Even though your book is designed to set the client/creative relationship up for success, what are some lessons you’ve learned from failed projects or soured client relationships?
BS: All of the chapters in the book represent things I’ve learned from client relationships. They weren’t all failed or even soured—mostly missed opportunities to make better working relationships by implementing processes that cost no money and take no time.
One example I talk about it in the book was an experience in which a client didn’t want to sign a contract, but preferred a handshake. We insisted on a contract, because it’s the only real way to hope for the best and prepare for the worst. In the end, it turned out this particular client was a liar, and we were ultimately paid ONLY because we had a contract. This chapter is called: “Always Sign on a Dotted Line.”
Another example is the chapter called: “Be Upfront About Money.” Every designer I know has had a conversation with a potential new client who says they have no budget in mind. We then create a proposal only to hear that the number we posed is outside of the budget. This is very frustrating because we may have thought about the job differently, had we known and created a proposal closer to the desired outcome. I guess clients do this because they think we may come in lower than they budgeted. We won’t.
How did you learn how to mentor and work with your teams?
BS: Finding the right designer is a combination of their work, how they speak about the work, and how they communicate on a personal level. Each designer is different and needs a different kind of direction. Knowing that going in makes a big difference. Over time, you learn how to get the best work out of each individual. When to push, when not to push. When to help and when not to help, instead letting them come to the solution on their own.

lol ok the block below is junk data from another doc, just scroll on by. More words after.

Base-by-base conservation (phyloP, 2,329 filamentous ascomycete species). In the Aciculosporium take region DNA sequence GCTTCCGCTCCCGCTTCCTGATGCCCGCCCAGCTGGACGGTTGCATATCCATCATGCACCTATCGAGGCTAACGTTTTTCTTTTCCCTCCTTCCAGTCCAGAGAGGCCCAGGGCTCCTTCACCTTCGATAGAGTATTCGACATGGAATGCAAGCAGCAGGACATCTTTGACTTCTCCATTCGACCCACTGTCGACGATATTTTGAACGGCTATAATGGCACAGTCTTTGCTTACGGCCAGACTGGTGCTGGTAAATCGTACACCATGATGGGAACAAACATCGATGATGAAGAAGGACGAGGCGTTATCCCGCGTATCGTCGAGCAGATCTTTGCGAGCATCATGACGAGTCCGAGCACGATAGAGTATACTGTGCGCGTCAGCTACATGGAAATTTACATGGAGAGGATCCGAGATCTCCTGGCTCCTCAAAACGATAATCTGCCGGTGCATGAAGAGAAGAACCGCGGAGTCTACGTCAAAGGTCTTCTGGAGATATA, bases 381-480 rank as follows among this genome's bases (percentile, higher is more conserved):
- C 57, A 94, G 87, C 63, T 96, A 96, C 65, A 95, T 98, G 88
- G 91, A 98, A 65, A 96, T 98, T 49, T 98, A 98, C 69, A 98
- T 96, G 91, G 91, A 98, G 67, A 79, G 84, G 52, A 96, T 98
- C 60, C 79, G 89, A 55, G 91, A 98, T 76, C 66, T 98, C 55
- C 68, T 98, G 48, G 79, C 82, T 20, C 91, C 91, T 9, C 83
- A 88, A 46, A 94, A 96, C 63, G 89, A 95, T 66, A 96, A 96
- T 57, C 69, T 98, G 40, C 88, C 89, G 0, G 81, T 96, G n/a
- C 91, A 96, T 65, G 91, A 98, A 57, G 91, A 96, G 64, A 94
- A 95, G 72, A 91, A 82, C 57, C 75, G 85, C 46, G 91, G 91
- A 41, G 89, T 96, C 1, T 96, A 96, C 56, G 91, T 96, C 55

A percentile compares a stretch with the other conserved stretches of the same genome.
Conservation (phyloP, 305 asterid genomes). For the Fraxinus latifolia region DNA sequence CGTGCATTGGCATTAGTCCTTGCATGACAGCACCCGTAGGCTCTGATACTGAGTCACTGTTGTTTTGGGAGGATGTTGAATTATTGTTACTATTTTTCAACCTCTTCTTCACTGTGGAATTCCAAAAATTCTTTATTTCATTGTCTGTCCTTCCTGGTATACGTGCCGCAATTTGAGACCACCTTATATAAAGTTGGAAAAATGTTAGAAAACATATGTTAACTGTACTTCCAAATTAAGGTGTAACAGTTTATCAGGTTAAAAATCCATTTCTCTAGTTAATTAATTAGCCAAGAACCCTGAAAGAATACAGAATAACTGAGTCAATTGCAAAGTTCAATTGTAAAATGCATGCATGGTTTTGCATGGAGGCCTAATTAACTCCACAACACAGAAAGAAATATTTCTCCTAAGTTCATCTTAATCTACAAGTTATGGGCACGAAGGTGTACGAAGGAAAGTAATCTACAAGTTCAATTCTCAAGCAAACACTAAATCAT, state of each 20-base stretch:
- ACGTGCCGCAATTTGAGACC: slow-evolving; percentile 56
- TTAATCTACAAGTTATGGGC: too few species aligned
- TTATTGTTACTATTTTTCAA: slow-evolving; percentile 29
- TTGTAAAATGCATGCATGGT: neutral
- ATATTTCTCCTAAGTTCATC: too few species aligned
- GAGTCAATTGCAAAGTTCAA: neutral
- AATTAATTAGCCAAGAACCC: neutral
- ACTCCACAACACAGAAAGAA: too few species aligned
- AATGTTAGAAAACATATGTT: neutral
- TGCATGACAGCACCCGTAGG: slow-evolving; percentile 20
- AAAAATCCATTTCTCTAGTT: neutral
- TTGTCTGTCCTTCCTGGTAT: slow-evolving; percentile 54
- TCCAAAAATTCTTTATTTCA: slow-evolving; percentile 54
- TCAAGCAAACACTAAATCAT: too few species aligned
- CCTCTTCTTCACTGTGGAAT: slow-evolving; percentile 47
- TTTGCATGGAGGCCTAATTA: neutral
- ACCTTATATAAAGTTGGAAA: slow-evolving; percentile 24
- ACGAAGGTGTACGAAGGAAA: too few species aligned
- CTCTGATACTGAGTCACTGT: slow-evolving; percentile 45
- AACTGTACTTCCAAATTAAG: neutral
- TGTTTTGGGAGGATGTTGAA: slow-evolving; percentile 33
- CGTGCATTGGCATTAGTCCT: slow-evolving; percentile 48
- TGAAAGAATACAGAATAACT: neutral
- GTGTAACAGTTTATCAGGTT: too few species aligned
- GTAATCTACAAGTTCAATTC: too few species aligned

“Good design meets at the intersection of art and commerce.”
(Reader-submitted question from Kevin Smith, president of 360 Brand Machine) As a longtime ad industry insider, I have seen far more bad clients than good in judging and understanding creatives. This is especially true in the automotive category. But I have also seen creatives that pitch work that is off-strategy or creative for creativity’s sake—that does nothing to address a client’s stated goals. To that point, what can creative types do to become more “trusted advisors” to clients? How do they get that critical trust that allows clients to take a leap of faith and produce bold work that truly makes a difference?
BS: Designers have to be able to communicate WHY their solutions work. If it is just for the sake of a cool solution, they won’t be able to convince anyone. Good design meets at the intersection of art and commerce. For the art to work it has to serve the commerce piece, whether that is selling a car or bringing new audiences to a museum.
A few quickies:
Favorite way to procrastinate?
Instagram. Here are a few favorites:
@hoopsnation: my 17-year-old son’s NBA account (with 619,000 followers)
@jeff_scher: my husband, who is an incredible artist
@lubalincenter: the design god that is Herb Lubalin
@TSA: they post weird stuff that they confiscate
@sammyslabbinck: a Belgian collage artist
@petesouza44: because I still miss Obama so
@abstractsunday: the always-inspiring Christoph Niemann
@andras-szanto: an art curator who documents shows around the world that I don’t get to see
Proudest moment of your design career?
Starting a design firm out of my apartment in 1993.
Lowest moment of your design career?
I can’t think of one, probably because I learned more from those bad experiences than I did from the good ones (and then wrote a book about it)!
Best advice you’ve ever received:
Favorite vacation getaway:
Small Hope Bay in the Bahamas
Designers or artists that inspire you lately or always:
Paul Rand, Cipe Pineles, WIlliam Golden, Andy Warhol